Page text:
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F Bryce Kindopp’s two goals helped the visiting Everett Silvertips to a 4-2 victory over the EverettKelowna Rockets. . . . Everett (32-8-2) has won three in a row. The Silvertips lead the U.S. Division by 11 points over the Portland Winterhawks. . . . Kelowna (17-19-4) has lost three straight (0-2-1). It is third in the B.C. Division, five points behind the Victoria Royals and five ahead of the Kamloops Blazers. . . . The Rockets went ahead 1-0 at 2:57 of the first period on a PP goal by D Lassi Thomson. . . . Kindopp tied it at 19:49. . . . Everett F Connor Dewar (29) broke the tie, on a PP, at 9:44 of the second period. . . . Thomson pulled the Rockets even with his ninth goal, at 19:58. . . . The Silvertips won it with two third-period goals. . . . Kindopp (21) broke the tie at 11:56, and D Gianni Fairbrother (6) got the empty-netter at 19:50. . . . Dewar also had two assists. . . . G James Porter stopped 40 shots for the Rockets, who were outshot 44-24, including 17-6 in the second period. . . .  Everett G Dustin Wolf earned the victory. He now is 28-8-1, 1.81, .929. . . . D Schael Higson, acquired earlier in the day from the Brandon Wheat Kings, was in Kelowna’s lineup.

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The Spokane Chiefs scored two PP goals on as many opportunities as they doubled the SpokaneChiefsvisiting Prince George Cougars, 4-2. . . . Spokane (23-13-4) has won three in a row and is third in the U.S. Division, seven points behind the Portland Winterhawks and six ahead of the Tri-City Americans. . . . Prince George (14-22-3) had won its previous two games. This was the last game of the Cougars’ road trip from hell, and they finished 3-8-0. They are two points behind the Kamloops Blazers, who hold down the Western Conference’s second wild-card spot. . . . The Cougars last played at home on Dec. 2. They will entertain the Kelowna Rockets on Friday and Saturday. . . . Last night, the Chiefs went ahead 2-0 on first-period PP goals from D Nolan Reid (6) and D Ty Smith (4). . . . D Joel Lakusta (5) cut the deficit to a goal 31 seconds into the second period. . . . F Luc Smith (17) gave Spokane a 3-1 lead at 12:56 of the third period. . . . F Josh Maser (13) scored for the Cougars at 18:50. . . . F Jake McGrew (17) got the empty-netter for Spokane at 19:48. . . . Spokane was credited with winning 34 of the game’s 52 faceoffs.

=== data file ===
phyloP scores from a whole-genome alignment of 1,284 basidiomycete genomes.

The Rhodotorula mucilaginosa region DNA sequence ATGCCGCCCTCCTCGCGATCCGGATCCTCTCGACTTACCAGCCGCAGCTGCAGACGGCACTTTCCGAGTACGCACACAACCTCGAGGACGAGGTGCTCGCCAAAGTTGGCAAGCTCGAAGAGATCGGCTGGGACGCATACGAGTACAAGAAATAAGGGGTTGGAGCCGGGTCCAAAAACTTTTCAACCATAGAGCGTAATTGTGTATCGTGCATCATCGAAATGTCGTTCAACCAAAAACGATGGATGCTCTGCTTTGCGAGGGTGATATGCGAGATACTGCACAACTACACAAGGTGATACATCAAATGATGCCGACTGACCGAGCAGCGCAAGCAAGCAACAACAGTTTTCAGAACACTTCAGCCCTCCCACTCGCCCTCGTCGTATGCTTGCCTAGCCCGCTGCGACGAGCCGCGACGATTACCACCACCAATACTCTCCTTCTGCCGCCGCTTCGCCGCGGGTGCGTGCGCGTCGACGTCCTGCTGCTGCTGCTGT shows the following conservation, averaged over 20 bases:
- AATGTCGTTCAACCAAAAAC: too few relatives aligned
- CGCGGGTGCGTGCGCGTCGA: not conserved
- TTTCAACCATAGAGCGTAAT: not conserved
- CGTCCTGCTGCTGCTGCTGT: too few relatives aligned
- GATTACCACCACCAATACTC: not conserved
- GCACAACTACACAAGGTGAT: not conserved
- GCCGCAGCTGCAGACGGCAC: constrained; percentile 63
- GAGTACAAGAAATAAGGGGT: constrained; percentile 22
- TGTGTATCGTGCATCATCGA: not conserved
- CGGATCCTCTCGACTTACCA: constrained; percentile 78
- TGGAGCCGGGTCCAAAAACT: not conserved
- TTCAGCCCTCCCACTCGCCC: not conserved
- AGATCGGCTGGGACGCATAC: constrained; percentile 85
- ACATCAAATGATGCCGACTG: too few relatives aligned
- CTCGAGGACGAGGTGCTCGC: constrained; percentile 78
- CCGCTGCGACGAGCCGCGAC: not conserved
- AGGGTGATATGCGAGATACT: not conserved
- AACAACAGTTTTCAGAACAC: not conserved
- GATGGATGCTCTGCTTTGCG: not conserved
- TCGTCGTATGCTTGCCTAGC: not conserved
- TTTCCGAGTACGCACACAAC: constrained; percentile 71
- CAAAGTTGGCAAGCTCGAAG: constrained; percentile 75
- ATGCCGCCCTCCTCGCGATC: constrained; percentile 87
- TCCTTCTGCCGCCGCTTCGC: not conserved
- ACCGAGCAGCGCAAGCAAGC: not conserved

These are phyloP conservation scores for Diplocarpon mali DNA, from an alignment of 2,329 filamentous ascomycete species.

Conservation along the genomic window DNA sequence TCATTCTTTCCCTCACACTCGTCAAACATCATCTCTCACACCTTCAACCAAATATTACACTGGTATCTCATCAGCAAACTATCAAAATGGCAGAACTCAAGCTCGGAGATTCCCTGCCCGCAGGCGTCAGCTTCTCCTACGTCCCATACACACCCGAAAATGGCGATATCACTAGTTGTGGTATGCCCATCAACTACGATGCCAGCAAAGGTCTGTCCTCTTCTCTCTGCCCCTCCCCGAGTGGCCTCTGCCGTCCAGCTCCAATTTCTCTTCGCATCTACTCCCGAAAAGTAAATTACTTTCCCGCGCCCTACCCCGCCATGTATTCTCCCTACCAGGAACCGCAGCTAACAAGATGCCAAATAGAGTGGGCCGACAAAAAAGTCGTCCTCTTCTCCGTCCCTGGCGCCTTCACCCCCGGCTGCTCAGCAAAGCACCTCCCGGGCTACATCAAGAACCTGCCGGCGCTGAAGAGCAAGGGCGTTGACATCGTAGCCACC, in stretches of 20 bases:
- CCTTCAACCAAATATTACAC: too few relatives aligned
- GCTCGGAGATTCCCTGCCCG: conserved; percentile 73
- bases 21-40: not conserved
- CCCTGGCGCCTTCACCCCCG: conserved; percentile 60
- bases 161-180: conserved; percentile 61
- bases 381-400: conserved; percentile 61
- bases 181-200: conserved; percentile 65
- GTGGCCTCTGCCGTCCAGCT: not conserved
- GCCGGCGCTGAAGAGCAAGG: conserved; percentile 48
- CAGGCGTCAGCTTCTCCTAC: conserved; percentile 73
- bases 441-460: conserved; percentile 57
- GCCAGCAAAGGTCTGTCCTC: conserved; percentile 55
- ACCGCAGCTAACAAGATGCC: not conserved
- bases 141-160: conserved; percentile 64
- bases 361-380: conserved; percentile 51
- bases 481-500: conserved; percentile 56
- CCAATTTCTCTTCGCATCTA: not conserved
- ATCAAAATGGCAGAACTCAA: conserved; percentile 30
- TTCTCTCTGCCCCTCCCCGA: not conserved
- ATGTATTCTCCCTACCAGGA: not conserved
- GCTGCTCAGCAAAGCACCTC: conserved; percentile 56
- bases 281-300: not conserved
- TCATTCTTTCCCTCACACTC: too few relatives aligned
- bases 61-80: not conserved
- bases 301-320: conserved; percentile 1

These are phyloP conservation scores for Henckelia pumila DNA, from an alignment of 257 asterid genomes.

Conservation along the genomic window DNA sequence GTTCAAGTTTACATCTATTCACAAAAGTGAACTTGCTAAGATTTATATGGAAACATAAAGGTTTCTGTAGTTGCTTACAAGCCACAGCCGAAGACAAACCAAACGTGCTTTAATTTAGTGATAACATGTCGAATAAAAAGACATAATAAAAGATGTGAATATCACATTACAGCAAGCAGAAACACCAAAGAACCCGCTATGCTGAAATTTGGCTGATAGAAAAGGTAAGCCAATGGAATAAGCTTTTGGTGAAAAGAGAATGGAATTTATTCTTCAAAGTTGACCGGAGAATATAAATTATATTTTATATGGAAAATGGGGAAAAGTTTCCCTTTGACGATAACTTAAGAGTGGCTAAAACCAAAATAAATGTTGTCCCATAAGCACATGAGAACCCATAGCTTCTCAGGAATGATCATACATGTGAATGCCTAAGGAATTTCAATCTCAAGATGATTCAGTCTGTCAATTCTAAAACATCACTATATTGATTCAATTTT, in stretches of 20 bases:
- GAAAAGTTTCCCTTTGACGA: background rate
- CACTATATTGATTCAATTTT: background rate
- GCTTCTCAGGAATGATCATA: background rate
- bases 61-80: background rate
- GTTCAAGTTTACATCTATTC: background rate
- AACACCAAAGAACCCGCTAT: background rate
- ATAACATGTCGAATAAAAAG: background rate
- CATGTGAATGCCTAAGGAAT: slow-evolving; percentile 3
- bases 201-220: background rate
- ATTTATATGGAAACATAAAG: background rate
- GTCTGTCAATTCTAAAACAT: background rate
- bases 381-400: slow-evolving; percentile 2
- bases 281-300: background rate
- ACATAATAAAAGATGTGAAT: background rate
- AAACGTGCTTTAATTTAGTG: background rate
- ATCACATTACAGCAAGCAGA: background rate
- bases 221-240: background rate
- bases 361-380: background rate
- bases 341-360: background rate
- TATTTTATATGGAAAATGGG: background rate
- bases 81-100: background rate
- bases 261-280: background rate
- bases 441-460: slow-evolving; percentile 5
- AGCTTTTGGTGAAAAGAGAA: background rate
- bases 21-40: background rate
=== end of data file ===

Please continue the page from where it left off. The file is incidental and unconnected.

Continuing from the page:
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F Kody McDonald scored twice as the Victoria Royals beat the visiting Kamloops Blazers, VictoriaRoyals5-3. . . . Victoria (21-15-1) has won three in a row. This was the Royals’ first home game since Dec. 15. They were out of their home arena because some of the WJC was being played there. . . . The Royals are second in the B.C. Division, seven points behind the Vancouver Giants. . . . Kamloops (15-20-3) has lost two straight and is in possession of the Western Conference’s second wild-card spot, nine points behind the Tri-City Americans. . . . Kamloops is 0-10-1 in its last 11 road games. That follows a 6-1-0 run on the road. . . . McDonald scored his first goals for Victoria after coming over from the Prince Albert Raiders on Jan. 3. . . . The Royals took control by scoring the game’s first four goals. They led 4-0 early in the third period. . . . D Jameson Murray (2) got it started at 11:19 of the first period, and McDonald upped it to 2-0 at 17:57. . . . McDonald’s eighth goal of the season, on a PP, increased the lead to 3-0 at 10:23 of the second. . . . F Brandon Cutler (10) made it 4-0 at 8:00 of the third. . . . F Martin Lang (8) got the Blazes on the scoreboard at 12:05, only to have F Phillip Schultz (7) get that one back, on a PP, at 15:43. . . . F Kyrell Sopotyk (6) and F Zane Franklin (20) rounded out the Blazers’ scoring. . . . Franklin, an off-season acquisition from the Lethbridge Hurricanes, has 40 points in 38 games. Last season, he finished with 38 points 14 of them goals, in 67 games. . . . The Blazers and Royals will meet again Friday in Victoria.